By Mike Gold, A retired entrepreneur living the dream in the Pacific Northwest.
Okay, I’m pretty sure that about half of the readers of this particular column will not agree with me, while I think the other half will.
A friend was kind enough to bring me to last Sunday’s Seahawks game at Century Field. This game was really important in that if the Seahawks won and Carolina beat Atlanta, the Seahawks would get into the NFL playoffs this year. (As most of you no doubt know, neither result happened so for the first time in six years or so, the Seahawks didn’t make it into the playoffs.)
Let’s start with one’s entrance into the stadium. We tailgated for an hour or so before the game. We wandered into our seats about 15 minutes before kickoff. One is immediately struck (you’d have to be dead to not notice this) by the maddening volume of the pre-game activities. Some music was playing through the PA system in the stadium while the Sea Gals (their cheerleaders) were strutting their stuff down on the field.
When I say the music was “loud,” that is a galactic understatement. It was not simply loud, but loud enough to actually hurt my ears. I’m guessing that the amount of electricity required to power this was sufficient to light up 10,000 homes.
Meanwhile, the fans that were already in their seats (more about that later) were adding to the volume by shouting enthusiastically about everything and anything.
When walking into this event, I immediately thought of the Roman Chariot races (as depicted in the movie "Ben Hur"). It would not have surprised me to have seen a human sacrifice take place at mid-field.
Okay, let’s get to the kickoff. From fans in their seats above: Whenever the opponent was on offense and our defense was on the field, every fan stood up – sometimes sitting down between plays. In fact, other than a few minutes between certain plays, people would rarely sit down. Throughout the game, it was stand-sit-stand-sit. I think I got more exercise during this game than I do at my morning visit to the gym.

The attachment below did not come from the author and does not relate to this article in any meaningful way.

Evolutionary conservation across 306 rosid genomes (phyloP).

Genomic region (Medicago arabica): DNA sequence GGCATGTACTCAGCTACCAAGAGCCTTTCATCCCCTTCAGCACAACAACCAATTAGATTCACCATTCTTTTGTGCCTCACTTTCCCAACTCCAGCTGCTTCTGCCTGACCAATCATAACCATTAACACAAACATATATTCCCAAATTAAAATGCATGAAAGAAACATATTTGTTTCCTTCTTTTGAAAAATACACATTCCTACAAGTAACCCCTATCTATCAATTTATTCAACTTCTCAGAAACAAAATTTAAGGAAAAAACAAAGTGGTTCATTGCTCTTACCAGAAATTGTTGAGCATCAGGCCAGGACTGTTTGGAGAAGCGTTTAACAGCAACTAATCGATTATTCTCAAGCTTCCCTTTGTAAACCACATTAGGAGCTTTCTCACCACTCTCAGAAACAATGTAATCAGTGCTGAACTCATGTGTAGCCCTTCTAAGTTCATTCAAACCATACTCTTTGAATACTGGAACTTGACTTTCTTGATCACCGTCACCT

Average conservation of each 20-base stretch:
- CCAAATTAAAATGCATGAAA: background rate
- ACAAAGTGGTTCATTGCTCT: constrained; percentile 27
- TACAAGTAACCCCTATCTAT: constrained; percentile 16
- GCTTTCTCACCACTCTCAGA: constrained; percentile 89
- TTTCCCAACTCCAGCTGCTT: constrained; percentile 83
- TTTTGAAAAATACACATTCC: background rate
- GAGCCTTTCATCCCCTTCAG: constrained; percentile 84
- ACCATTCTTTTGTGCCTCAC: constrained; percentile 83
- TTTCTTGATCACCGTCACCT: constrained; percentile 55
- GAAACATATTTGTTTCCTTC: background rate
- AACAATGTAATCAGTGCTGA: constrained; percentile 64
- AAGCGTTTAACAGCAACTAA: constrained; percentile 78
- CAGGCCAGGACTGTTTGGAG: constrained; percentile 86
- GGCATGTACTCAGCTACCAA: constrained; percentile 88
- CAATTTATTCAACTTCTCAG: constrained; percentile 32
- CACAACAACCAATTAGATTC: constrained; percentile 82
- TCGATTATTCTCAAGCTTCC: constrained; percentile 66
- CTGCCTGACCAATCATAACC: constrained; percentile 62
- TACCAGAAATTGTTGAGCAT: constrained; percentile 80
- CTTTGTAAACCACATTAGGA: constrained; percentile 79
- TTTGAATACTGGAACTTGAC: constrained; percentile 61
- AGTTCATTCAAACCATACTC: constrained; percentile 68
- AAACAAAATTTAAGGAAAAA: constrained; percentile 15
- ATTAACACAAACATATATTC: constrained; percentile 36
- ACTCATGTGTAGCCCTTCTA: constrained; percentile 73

Now besides the sitting/standing, whenever the ‘hawks’ were on defense, every person in the stadium was screaming at the top of their lungs. I thought the young woman directly behind me was going to expel her vocal cords. If possible, the volume of noise was far louder than during the pre-game show.
In fact (see photo), I found I had to stuff tissue paper in my ears in order to not feel as if I was going to go deaf. Before I found the tissue paper, I had to insert my fingers into my ear to block out the painful noise. A nearby fan handed me some earplugs. I tried them, but they did not work on that volume of noise. It is hard for me to imagine a fan attending every home game, say for a few years in a row, and not have them become significantly hard of hearing.
Now listen, I fully understand rooting for one’s team. Some of you will be distressed to find out I’ve been a New England Patriots fan for about 20 years (from when we lived in Massachusetts). I’ve attended many games at their home Foxborough (Gillette) Stadium. Perhaps it’s because the stadium design in Foxborough does not contain and reflect the noise back on the patrons that makes the difference. Century Link Field seems to be built to keep all the noise within the stadium.
Now Patriots fans are just as “rabid” as any other home fans are. In fact, drinking at Foxborough Stadium can get so bad that they stopped selling beer after the third quarter. Too many drunks causing disturbances. But one does not leave a Patriots home game wondering if they will ever hear correctly again.
Last point about all of this. Rooting so hard for your home team (in any sport) seems to fulfill some “need” in the fans. Perhaps it’s that unlike real life, where one loses frequently, the fans are projecting their own “need” onto the team. Also, if any referee makes any call against the home team, the volume of booing and unprintable insults I heard last Sunday would make a street hustler blush.
I want to thank my friend for taking me. Tickets, parking, and concessions can cost as much as your monthly house payment. But I actually enjoyed myself, losses notwithstanding. By the way the Patriots on the same day, beat the New York Jets (not hard to do) and drew a bye the first week of the playoffs and home field advantage through the AFC playoffs. Hey, don’t get mad at me, I am only an observer.